Petty Theft by Pascal Girard -- I read this one this week since it's a short graphic novel.

Dirty Wings by Sarah McCarry -- I read this months ago but needed my own copy to sit beside the first book.

The Complete Stories of Flannery O'Connor by Flannery O'Connor

A Tale for the Time Being by Ruth Ozeki

The Book of Unknown Americans by Cristina Henriquez

My husband's started in on the Bonnett and Little titles, since he's a non-fiction reader, and he's said positive things about both so far. I'm hoping this week to make a dent in a couple more of these.


Here's what I read this week:





Total Constant Order by Crissa-Jean Chappel: I'm glad I was able to track this one down. A solid read about a girl dealing with obsessive compulsive disorder and how she navigates her world with it. I'll talk more about this one, I think, but it'd be a great read alike to Heidi Ayarbe's Compulsion.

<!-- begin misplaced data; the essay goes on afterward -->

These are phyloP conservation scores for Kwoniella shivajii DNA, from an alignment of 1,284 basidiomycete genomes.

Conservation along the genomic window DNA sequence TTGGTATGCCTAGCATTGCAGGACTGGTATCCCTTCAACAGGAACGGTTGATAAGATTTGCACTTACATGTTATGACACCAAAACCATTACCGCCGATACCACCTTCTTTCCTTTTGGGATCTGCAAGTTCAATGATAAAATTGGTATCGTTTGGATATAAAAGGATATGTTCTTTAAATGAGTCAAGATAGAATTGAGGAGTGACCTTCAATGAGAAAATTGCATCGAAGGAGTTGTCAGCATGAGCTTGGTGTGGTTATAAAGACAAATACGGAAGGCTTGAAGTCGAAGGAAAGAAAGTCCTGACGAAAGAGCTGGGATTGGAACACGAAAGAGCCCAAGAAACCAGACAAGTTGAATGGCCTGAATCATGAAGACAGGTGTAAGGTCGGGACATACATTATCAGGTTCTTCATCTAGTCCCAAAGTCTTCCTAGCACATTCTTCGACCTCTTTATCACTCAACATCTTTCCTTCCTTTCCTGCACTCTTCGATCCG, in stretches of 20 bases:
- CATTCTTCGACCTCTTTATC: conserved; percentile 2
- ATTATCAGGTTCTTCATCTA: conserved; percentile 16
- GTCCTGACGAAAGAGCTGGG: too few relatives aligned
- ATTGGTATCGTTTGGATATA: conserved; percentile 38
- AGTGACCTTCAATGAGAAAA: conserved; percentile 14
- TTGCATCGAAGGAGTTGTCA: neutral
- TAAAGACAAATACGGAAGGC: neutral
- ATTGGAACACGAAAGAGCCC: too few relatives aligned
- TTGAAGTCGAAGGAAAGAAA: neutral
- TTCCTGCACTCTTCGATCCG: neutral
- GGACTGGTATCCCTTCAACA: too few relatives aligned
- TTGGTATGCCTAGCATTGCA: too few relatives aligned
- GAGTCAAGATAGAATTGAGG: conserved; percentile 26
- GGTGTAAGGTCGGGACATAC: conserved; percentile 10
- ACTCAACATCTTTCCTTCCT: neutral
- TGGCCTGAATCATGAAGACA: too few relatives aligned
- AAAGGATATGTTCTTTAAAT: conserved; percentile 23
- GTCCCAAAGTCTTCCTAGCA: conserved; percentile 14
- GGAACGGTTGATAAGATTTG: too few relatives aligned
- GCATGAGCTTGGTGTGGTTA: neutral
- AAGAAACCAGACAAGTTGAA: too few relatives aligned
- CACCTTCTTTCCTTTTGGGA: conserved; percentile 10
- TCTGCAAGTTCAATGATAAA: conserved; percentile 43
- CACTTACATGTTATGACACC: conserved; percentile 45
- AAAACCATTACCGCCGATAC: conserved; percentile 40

Not Otherwise Specified by Hannah Moskowitz (March 3, 2015): I know this isn't out for a long time but it's so good. Put it on your to-read list. It's a story about a black lesbian dancer who wants nothing more than to get out of Nebraska and on with her life. There are some really great threads here about relationships, about friendship, about eating disorders and how they do/don't manifest, and how people are far more than meets the eye. Etta, the main character, has a fantastic voice and her perspective of the world is great. 


Petty Theft by Pascal Girard: An amusing graphic novel about a man who is getting over a breakup and is unable to pursue any of his passions because of it. He stumbles across a woman who steals from his local bookstore, and he's determined to catch her and turn her in. Then he happens to sort of fall for her and things get even more complicated. I think I'll talk more about this one soon -- I don't think I've read a graphic novel in translation before, and I'm a bit fixated on that now.